Back in August 2015, I blogged on a then newly-filed federal lawsuit in which a coalition of children and their legal guardians sued the federal government to challenge the government’s proposed approval of a controversial liquefied natural gas (LNG) terminal proposed to be located on the Oregon coast. That lawsuit contends that approval of the project would incrementally increase the nation’s greenhouse gas (GHG) emissions and–more dramatically–that the children have a due process- and public trust-based right to be free of those emissions and a warming client.
As I reported then, the Juliana et al. v. United States case actually represents the second generation of so-called “atmospheric trust” litigation. Previously, advocacy groups had filed a flurry of lawsuits against the federal government and each of the 50 states, arguing that the common law public trust doctrine and due process principles proscribe state and federal governments’ actions and non-actions leading to increased GHG emissions. That earlier litigation did not fare well, with virtually all of the 51 lawsuits being quickly dismissed on various legal grounds.
I mused in my earlier post that the Juliana litigation was likely to have relatively greater success, for two key reasons: first, the children had retained the top-notch California law firm of Cotchett, Petrie & McCarthy to pursue the litigation; and, second, because renown former NASA climate scientist James Hansen was providing his support to the plaintiffs’ efforts as well–both as a named legal guardian of the plaintiff children and as an acknowledged expert in the field of climate science.
Subsequent events have proven that prediction to be correct.
This past November, U.S. District Judge Ann Aiken denied the government’s (and intervener fossil fuel industry’s) motion to dismiss the case, finding that plaintiffs have legal standing to bring the action, and that they’d stated a legal claim warranting a trial on the merits of their claim. Judge Aiken’s lengthy ruling makes for most interesting reading: among other things, she opined, “Exercising my `reasoned judgment,” I have no doubt that the right to a climate system capable of sustaining human life is fundamental to a free and ordered society.”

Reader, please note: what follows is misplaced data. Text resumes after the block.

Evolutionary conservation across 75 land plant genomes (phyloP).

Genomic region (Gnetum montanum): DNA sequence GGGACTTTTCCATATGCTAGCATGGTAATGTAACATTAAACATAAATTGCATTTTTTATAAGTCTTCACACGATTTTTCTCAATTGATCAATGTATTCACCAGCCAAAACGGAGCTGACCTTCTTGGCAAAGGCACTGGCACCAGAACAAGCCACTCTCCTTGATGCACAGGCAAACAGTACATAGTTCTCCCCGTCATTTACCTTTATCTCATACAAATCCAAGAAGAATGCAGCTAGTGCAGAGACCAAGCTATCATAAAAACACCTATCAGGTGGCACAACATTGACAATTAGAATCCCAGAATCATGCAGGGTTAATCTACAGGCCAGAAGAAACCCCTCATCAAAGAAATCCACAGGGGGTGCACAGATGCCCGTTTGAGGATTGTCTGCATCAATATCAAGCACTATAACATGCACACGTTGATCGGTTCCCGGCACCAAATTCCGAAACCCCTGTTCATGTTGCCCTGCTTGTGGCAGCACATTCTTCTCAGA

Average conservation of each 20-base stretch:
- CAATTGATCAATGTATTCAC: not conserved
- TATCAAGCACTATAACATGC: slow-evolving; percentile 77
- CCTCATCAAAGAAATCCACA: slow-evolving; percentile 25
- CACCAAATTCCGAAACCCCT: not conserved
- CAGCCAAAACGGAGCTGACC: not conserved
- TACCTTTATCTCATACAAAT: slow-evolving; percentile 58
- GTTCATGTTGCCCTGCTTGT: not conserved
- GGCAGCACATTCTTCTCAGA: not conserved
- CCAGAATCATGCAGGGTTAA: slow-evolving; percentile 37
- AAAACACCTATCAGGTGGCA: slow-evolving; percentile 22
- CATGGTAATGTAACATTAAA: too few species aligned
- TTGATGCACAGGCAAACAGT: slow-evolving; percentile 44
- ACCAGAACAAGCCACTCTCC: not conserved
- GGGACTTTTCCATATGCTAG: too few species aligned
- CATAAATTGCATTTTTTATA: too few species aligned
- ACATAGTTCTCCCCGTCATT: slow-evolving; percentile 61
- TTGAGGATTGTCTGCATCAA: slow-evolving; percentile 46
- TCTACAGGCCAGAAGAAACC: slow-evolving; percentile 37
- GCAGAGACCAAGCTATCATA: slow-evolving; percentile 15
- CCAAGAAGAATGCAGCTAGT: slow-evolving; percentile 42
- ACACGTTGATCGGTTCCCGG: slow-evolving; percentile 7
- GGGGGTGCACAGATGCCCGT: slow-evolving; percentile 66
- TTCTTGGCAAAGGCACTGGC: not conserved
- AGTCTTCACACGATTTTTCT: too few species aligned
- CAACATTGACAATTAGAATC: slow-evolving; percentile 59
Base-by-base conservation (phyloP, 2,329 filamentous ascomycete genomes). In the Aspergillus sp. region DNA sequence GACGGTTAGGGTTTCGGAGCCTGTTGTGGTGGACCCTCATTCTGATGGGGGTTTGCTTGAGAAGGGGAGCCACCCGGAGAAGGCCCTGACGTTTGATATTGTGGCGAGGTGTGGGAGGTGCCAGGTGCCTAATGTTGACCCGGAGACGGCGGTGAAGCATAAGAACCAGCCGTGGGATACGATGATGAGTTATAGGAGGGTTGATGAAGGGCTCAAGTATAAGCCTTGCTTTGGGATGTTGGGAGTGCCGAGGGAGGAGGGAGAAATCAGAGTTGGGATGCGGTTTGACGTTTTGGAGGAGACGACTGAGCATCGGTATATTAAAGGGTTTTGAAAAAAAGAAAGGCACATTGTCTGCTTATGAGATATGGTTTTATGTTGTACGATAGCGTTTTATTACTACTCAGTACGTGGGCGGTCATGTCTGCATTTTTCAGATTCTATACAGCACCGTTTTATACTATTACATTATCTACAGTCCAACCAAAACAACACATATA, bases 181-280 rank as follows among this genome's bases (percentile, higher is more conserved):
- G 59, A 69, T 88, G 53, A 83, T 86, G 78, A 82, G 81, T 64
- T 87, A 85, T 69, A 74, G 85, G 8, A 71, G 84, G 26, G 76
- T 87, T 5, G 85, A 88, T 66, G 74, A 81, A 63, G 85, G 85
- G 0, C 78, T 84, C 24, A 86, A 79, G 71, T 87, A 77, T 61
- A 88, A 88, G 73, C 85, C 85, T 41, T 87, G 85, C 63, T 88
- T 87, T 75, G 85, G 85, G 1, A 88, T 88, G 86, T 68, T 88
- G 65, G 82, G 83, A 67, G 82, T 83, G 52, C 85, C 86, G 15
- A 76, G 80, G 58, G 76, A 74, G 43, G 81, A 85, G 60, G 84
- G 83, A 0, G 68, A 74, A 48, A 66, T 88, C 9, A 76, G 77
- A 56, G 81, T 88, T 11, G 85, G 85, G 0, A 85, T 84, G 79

The Trump Administration, dissatisfied with this interim ruling, asked Judge Aiken to certify her order for immediate appellate review. (Normally, civil litigants must await a “final judgment” in the district court before they can appeal from such a ruling.) Predictably, the district court denied that request on June 8th.
Undeterred, the very next day the Trump Administration filed a petition with the U.S. Court of Appeals for the Ninth Circuit, asking that court to immediately review the district court’s denial of its motion to dismiss the Juliana lawsuit. That petition also requests the Ninth Circuit halt the district court proceedings while it considers the Administration’s request for an immediate appeal.
It seems unlikely that the Court of Appeals will be any more receptive to the Administration’s request for immediate appellate review of Judge Aiken’s November 2016 than was she. It’s far more likely that the Ninth Circuit will allow this groundbreaking litigation to play out in the district court before it takes up the formidable issues the case presents on appeal.
This doesn’t mean that the plaintiffs in the Juliana case are assured of smooth sailing ahead. To the contrary, their case faces considerable obstacles, especially concerning the issue of causation–i.e., whether the harms alleged in their lawsuit can be fairly traced back to the actions of the government. But District Judge Aiken has quite clearly signaled that she takes the case seriously, and that she’s prepared to allow the litigation to proceed to trial. And a momentous trial it promises to be.
One postscript: with the Trump Administration expressly and repeatedly declaring it plans to reverse the Executive Branch’s prior commitment to GHG reduction efforts in the U.S., the question arises whether the judicial branch of the federal government has–or should have–a larger role to play in addressing the myriad legal and policy issues of climate change. The U.S. Supreme Court addressed this issue–at least preliminarily–in its 2011 decision American Electric Power Co. v. Connecticut. It will be interesting to see if the Supreme Court–or lower federal and state courts–revisit that overarching question in light of the Trump Administration’s most unfortunate decision to abandon the field of climate change law and policy.